The last couple of years have been difficult for chess in the area. Not only were we forced to move to online competitions because of the Covid pandemic, but three popular players and energetic supporters of Dyfed chess have sadly died: FM Iolo Jones, organizer of the Dyfed League and one of the pioneers of modern Welsh chess, Tony Haigh, Treasurer of the Dyfed Chess Association, and David Pinch, who kept chess going by organizing online matches and torunaments when over-the-board play was impossible. They are all much missed.

For Aberystwyth Town Chess Club, the problems were compounded by factors which had been apparent even before the pandemic, the erosion of our membership and the lack of a suitable place to meet. Two valued members, Rudy and Julie van Kemenade moved away from the area earlier this year, leaving us down to four active players, Adam Watkin-Jones, Tom Gunn, Sam Holman and myself – and, now Adam is unable to play for the time being due to pressure of work. In the circumstances, I thought it would be necessary to dissolve this historic club.

But, unexpectedly, things have begun to revive, both for the club and Dyfed. Several new players have moved into the Aberystwyth area, and at the same time FM Howard Williams, the Secretary of the Dyfed Chess Association, has begun the process of reviving the Dyfed League, which is due to start as a hybrid online / OTB event in January. As we look for a permanent meeting place, the Town club has been generously welcomed by our sister club at the University to their Wednesday afternoon sessions in the Arts Centre bar, and we have celebrated having enough players for a team by organizing some friendly matches.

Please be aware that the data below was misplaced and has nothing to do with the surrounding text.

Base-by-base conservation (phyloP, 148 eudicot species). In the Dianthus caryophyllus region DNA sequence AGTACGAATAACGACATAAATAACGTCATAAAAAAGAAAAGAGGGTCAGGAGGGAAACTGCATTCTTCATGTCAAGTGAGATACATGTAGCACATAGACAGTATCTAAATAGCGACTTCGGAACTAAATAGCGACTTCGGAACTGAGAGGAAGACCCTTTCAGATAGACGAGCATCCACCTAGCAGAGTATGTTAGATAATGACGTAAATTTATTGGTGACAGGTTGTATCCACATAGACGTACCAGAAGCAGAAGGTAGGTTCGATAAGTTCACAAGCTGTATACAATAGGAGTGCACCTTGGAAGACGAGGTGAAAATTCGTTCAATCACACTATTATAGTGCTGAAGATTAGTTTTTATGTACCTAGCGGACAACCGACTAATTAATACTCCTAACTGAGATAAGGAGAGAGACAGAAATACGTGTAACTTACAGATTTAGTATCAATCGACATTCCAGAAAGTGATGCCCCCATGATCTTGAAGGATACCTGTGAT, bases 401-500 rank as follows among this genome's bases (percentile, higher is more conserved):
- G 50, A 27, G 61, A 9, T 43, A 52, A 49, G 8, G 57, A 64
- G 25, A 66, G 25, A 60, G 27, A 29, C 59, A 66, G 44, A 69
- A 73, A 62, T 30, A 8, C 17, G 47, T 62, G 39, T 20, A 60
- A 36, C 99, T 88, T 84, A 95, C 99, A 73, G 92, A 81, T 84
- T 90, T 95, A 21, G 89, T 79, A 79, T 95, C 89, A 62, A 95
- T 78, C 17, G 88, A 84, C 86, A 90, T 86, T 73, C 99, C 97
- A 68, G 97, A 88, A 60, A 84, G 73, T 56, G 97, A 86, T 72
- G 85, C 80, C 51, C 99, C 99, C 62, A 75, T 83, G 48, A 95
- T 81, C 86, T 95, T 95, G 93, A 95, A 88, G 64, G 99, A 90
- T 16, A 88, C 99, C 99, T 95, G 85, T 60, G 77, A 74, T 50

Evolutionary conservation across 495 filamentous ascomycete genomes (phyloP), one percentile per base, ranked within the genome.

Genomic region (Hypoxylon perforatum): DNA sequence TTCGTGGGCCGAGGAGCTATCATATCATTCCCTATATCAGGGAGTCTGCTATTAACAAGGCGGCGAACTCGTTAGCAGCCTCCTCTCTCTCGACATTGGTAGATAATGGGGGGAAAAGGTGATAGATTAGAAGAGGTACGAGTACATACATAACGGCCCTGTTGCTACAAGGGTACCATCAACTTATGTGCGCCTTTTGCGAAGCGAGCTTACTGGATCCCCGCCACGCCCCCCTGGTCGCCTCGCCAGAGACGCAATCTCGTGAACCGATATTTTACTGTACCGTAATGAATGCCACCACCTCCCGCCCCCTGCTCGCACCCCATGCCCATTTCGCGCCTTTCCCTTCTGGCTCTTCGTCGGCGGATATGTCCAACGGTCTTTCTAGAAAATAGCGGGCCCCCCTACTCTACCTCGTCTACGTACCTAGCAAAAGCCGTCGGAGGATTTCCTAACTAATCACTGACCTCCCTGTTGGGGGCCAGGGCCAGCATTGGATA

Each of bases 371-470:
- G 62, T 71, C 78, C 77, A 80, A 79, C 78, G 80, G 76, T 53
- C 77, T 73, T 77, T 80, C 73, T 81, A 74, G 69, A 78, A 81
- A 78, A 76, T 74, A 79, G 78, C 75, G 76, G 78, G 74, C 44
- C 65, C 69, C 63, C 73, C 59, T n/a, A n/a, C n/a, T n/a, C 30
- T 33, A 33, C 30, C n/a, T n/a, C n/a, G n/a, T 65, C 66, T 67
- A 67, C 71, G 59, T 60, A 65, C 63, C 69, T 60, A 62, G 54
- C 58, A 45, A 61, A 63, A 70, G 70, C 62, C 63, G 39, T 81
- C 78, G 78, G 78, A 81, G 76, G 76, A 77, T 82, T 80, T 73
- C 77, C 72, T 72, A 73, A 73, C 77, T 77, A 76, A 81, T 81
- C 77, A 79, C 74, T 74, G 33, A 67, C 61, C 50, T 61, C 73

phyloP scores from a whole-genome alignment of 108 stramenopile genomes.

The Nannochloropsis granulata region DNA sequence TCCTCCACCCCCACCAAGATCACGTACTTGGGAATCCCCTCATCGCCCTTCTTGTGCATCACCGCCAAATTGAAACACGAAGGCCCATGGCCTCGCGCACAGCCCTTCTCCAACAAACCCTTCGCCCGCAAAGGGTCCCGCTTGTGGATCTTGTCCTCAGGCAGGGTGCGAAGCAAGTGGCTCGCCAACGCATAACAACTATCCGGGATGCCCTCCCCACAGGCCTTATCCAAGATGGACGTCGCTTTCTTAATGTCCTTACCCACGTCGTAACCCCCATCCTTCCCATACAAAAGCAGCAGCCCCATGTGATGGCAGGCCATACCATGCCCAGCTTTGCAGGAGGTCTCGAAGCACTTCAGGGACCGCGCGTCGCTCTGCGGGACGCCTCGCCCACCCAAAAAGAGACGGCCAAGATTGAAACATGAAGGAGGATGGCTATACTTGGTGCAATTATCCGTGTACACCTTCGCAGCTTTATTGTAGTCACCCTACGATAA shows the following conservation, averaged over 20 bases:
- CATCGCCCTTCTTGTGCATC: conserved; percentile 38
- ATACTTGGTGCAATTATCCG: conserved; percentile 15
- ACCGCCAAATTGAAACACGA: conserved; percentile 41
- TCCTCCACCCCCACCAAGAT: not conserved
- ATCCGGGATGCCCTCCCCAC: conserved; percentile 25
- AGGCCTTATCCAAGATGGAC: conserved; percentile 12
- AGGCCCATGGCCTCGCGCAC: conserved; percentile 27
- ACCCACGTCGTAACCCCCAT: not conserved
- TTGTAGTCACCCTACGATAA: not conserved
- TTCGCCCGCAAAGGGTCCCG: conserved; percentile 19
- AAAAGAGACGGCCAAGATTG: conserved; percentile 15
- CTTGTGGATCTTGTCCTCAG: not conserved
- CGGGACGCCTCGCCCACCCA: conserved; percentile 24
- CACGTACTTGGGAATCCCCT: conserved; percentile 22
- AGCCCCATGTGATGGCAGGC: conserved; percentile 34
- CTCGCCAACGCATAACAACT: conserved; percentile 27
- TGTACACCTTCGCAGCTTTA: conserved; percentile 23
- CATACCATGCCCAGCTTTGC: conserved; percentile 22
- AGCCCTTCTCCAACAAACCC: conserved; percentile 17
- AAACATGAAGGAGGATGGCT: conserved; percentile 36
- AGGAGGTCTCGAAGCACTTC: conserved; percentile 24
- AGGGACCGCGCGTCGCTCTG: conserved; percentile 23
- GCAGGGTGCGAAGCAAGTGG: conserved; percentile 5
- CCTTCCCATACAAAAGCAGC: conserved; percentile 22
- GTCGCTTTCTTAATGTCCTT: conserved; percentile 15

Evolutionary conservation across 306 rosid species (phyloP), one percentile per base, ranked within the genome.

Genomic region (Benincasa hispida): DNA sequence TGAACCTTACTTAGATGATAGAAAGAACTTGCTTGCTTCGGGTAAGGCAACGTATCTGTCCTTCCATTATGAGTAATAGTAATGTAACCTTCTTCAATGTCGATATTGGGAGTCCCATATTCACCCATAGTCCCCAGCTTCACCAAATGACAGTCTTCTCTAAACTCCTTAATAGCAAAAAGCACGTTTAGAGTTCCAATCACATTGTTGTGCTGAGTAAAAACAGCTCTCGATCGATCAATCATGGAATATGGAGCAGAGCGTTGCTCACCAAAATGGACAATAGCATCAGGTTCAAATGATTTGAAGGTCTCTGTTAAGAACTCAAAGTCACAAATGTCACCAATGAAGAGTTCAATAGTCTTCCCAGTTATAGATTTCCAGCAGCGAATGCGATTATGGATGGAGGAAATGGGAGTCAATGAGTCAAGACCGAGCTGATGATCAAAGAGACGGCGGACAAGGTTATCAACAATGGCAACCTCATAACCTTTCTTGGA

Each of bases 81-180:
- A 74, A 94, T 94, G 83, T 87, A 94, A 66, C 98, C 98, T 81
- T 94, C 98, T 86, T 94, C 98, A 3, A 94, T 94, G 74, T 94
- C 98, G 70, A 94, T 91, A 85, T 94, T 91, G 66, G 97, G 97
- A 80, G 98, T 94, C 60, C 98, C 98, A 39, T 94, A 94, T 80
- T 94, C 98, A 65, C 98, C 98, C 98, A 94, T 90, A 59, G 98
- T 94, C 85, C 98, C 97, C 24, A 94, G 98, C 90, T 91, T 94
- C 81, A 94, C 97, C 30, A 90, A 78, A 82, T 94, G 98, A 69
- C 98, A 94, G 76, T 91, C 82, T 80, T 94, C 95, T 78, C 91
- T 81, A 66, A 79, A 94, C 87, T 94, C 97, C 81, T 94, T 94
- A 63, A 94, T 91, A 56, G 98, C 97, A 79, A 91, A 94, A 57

The first of these was played between the University and the Town at the Arts Centre bar on Thursday 17 November. On top board for the Town, Peter Windows couldn’t make progress with his kingside attack against Toby Carter’s Pirc, and a misjudged exchange left him down in material, with a lost game. I built a defensive stronghold with my Caro-Kann against Toby Bates, and was eventually able to break out with a winning counterattack. Tom Gunn turned the win of a piece into a speculative queen sacrifice in an irregular Queen’s Pawn Game against Harry Fox, and gained a decisive advantage in the ensuing complications. Samuel Rayburn also played a Caro-Kann against Rufaro Chisiwenga but lost a pawn to a neat tactic and was unable to get back into the game. A 2-2 draw seemed an appopriate result for this celebratory friendly.

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